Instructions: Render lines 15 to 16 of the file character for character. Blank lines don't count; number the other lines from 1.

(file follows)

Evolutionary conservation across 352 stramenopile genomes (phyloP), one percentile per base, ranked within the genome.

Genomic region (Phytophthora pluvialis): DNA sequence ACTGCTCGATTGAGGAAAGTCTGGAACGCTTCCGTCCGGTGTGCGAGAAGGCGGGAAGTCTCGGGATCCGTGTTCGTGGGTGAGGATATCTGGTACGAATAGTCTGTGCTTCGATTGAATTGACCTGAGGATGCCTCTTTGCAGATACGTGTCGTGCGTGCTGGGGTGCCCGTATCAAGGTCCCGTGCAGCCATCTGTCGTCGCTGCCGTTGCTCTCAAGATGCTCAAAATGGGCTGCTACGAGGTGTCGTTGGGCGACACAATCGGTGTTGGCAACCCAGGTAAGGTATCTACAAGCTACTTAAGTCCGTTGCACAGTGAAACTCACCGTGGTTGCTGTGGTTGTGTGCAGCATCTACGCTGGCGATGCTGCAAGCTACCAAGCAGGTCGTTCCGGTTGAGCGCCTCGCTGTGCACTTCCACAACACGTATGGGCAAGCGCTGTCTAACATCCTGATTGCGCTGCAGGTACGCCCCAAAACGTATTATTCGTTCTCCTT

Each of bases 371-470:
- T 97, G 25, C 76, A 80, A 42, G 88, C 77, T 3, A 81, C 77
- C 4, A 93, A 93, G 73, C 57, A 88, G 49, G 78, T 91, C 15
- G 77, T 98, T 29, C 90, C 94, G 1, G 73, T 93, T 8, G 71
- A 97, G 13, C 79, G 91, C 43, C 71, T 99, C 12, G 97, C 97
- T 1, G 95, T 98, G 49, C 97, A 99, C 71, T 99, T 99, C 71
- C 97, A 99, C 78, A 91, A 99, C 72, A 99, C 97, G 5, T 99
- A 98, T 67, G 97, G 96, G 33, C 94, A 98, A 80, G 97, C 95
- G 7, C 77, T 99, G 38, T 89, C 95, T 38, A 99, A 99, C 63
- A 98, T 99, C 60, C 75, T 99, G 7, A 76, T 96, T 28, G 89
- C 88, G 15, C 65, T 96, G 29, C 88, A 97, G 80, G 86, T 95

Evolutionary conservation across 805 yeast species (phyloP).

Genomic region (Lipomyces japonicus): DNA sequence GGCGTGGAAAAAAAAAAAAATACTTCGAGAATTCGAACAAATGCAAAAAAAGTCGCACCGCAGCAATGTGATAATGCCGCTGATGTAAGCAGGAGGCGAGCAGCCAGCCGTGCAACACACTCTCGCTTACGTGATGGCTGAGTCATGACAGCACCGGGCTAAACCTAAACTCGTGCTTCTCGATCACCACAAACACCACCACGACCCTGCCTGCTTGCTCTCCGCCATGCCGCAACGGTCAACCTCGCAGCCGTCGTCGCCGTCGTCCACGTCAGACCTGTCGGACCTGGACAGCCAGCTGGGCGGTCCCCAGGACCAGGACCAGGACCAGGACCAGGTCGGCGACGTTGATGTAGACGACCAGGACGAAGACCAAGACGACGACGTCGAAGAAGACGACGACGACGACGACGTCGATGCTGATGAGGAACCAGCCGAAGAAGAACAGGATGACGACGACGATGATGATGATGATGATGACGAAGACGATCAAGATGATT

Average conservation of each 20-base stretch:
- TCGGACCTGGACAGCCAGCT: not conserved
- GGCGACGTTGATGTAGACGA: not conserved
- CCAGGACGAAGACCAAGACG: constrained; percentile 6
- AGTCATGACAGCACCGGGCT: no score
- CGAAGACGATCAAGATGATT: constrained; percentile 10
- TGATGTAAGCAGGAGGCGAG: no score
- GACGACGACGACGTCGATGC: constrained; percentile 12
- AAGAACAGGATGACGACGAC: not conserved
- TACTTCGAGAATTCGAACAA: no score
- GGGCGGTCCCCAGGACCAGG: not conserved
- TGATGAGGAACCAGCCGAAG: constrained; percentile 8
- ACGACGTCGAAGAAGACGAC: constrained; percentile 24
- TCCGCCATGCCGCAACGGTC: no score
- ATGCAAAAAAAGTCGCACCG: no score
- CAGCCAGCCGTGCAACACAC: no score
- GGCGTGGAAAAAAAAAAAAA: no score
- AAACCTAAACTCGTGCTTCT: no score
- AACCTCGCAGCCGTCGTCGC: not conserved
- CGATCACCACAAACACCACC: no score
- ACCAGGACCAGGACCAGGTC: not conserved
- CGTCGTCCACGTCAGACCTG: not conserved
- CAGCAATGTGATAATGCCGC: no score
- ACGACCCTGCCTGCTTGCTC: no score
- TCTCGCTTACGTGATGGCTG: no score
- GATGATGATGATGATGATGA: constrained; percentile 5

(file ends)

Genomic region (Lipomyces japonicus): DNA sequence GGCGTGGAAAAAAAAAAAAATACTTCGAGAATTCGAACAAATGCAAAAAAAGTCGCACCGCAGCAATGTGATAATGCCGCTGATGTAAGCAGGAGGCGAGCAGCCAGCCGTGCAACACACTCTCGCTTACGTGATGGCTGAGTCATGACAGCACCGGGCTAAACCTAAACTCGTGCTTCTCGATCACCACAAACACCACCACGACCCTGCCTGCTTGCTCTCCGCCATGCCGCAACGGTCAACCTCGCAGCCGTCGTCGCCGTCGTCCACGTCAGACCTGTCGGACCTGGACAGCCAGCTGGGCGGTCCCCAGGACCAGGACCAGGACCAGGACCAGGTCGGCGACGTTGATGTAGACGACCAGGACGAAGACCAAGACGACGACGTCGAAGAAGACGACGACGACGACGACGTCGATGCTGATGAGGAACCAGCCGAAGAAGAACAGGATGACGACGACGATGATGATGATGATGATGACGAAGACGATCAAGATGATT

Average conservation of each 20-base stretch: